Czechia Tips for Czech American Researchers
Tip 1: Determine the actual name of an ancestor[edit | edit source]
A serious problem for some researchers is to determine the actual name of their immigrant ancestor. Some ancestors in their eagerness to be assimilated into American culture, traded their difficult foreign names for American names. This occurred often with given names and to a lesser extent with surnames. If you think that your ancestor Americanized his or her name click here to read about various changes. To learn more about historical background of Czech surnames and given names see Personal Names.
Tip 2: Determine the date of birth, marriage, and death[edit | edit source]
If you cannot find an exact date, you may estimate dates based on other information. You need at least the approximate year of an event. You may use standard genealogical approximation. From a marriage date, you can estimate that a man was married at age 25 and a woman at age 21. You can also estimate that a first child was born one year after the parent's marriage and that subsequent children were born every 2 years after that.
Tip 3: Determine the place of origin[edit | edit source]
In the Czech Republic, most records used in family history research are kept on a town or parish level. Therefore the exact town of origin must be known before research in Czech records can begin. Most of the time, the Czech place of origin is found in sources created in the country of immigration. These records should be searched for the ancestor, possible relatives, and other associated persons. If you do not know the place of origin in the Czech Republic see Determining a Place of Origin in the Czech Republic for sources that may give you that information.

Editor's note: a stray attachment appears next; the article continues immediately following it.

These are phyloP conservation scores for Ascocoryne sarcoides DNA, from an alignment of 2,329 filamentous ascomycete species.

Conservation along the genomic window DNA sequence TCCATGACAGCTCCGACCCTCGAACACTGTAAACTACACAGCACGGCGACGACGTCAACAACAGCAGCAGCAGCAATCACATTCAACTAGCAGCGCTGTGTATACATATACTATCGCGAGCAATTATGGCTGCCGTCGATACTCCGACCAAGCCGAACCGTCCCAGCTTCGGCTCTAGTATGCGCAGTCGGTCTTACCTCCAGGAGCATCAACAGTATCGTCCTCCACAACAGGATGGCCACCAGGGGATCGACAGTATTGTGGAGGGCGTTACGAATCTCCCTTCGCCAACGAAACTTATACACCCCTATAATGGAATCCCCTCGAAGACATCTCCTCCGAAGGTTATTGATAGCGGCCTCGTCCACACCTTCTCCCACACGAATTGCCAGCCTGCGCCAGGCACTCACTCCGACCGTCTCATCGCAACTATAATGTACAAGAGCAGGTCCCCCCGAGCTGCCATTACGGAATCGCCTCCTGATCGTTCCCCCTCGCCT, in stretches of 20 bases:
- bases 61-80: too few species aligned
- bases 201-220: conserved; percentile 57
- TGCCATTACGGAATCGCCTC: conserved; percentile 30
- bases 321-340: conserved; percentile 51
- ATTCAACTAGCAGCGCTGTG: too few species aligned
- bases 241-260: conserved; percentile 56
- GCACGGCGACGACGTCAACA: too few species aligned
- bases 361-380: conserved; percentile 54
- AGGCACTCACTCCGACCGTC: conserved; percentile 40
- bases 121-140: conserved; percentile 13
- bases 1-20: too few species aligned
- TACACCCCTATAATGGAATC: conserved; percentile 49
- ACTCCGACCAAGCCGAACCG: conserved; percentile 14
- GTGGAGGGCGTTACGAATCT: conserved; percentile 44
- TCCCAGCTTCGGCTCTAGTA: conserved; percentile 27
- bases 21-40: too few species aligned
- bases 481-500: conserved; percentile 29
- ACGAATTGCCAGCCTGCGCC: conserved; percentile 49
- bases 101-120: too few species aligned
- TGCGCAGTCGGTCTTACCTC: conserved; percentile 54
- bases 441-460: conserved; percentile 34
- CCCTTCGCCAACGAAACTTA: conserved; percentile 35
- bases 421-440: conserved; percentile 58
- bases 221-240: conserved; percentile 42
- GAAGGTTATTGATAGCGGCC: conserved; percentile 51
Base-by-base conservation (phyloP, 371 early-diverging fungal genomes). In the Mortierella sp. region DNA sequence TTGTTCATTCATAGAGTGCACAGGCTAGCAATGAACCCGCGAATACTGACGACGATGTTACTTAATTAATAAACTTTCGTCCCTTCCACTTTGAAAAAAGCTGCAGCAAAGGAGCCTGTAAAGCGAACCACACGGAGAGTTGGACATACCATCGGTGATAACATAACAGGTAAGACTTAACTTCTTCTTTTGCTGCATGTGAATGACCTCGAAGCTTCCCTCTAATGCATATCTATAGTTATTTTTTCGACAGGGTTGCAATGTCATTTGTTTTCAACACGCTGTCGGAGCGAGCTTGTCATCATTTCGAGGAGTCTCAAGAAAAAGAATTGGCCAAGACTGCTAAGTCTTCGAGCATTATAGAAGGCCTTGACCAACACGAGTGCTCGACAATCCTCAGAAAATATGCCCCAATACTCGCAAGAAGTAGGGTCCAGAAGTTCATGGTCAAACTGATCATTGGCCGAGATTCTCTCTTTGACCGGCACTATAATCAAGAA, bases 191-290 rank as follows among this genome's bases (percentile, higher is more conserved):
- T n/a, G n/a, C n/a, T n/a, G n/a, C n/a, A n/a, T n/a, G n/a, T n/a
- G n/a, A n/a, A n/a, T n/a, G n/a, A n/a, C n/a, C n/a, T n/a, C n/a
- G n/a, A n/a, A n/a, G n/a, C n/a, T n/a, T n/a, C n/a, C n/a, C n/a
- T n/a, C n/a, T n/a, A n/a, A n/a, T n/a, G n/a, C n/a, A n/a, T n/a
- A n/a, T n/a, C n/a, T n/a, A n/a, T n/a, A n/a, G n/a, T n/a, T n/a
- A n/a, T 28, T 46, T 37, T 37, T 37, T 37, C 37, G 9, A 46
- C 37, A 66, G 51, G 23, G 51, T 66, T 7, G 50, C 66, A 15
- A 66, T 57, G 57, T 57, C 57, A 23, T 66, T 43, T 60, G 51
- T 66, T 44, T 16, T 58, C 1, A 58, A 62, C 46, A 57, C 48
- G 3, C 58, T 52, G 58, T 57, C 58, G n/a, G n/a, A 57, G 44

Czech place names are often misspelled in American sources. Difficult names were shortened and diacritic marks omitted. A gazetteer, which is defined as a geographical dictionary, is an essential tool for identifying places. Look up your place name in the gazetteer to be sure that it is spelled correctly. Please note that many locality names are comprised of two or more words. If you cannot find a place name in the gazetteer under the first word try searching under the second word. For example, if you are unable to find in the gazetteer Česká Lípa under Česká you should also check under Lípa.
To learn about several important gazetteers for the Czech Republic, including instructions and examples, see Gazetteers.
As mentioned earlier, Czech place names are often misspelled in American sources. If you still cannot determine correct spelling of your locality even after you searched the gazetteers and the Internet, please post your query on Central Europe Genealogy Research Community. You will have to click on, "Join" on the Facebook page to post your question.
After you have determined the correct name of the town from which your ancestor emigrated, you must still determine its location. Many Czech localities have similar names that may be easily confused. An example would be the place names Kámen, Kamenec, Kamenice, Kamenička, Kameničky, Kamenka, Kamenná, Kamenné. Czech grammatical endings can change an actual place name. The expression in Kamenka is v Kamence, from Kamenka is z Kamenky.
Tip 4: Determine the religion of an ancestor[edit | edit source]
Until the 1900s, vital records were kept by church parishes or Jewish congregations. The records of different religions were kept separately. If you are not sure of your ancestor's religion, start by searching Roman-Catholic records. Catholicism was the dominant religion in the former Austro-Hungarian Empire. Not every village in the Czech Republic had its own parish. Often, several smaller villages belonged to one parish. Use gazetteer to determine the proper record keeping jurisdiction.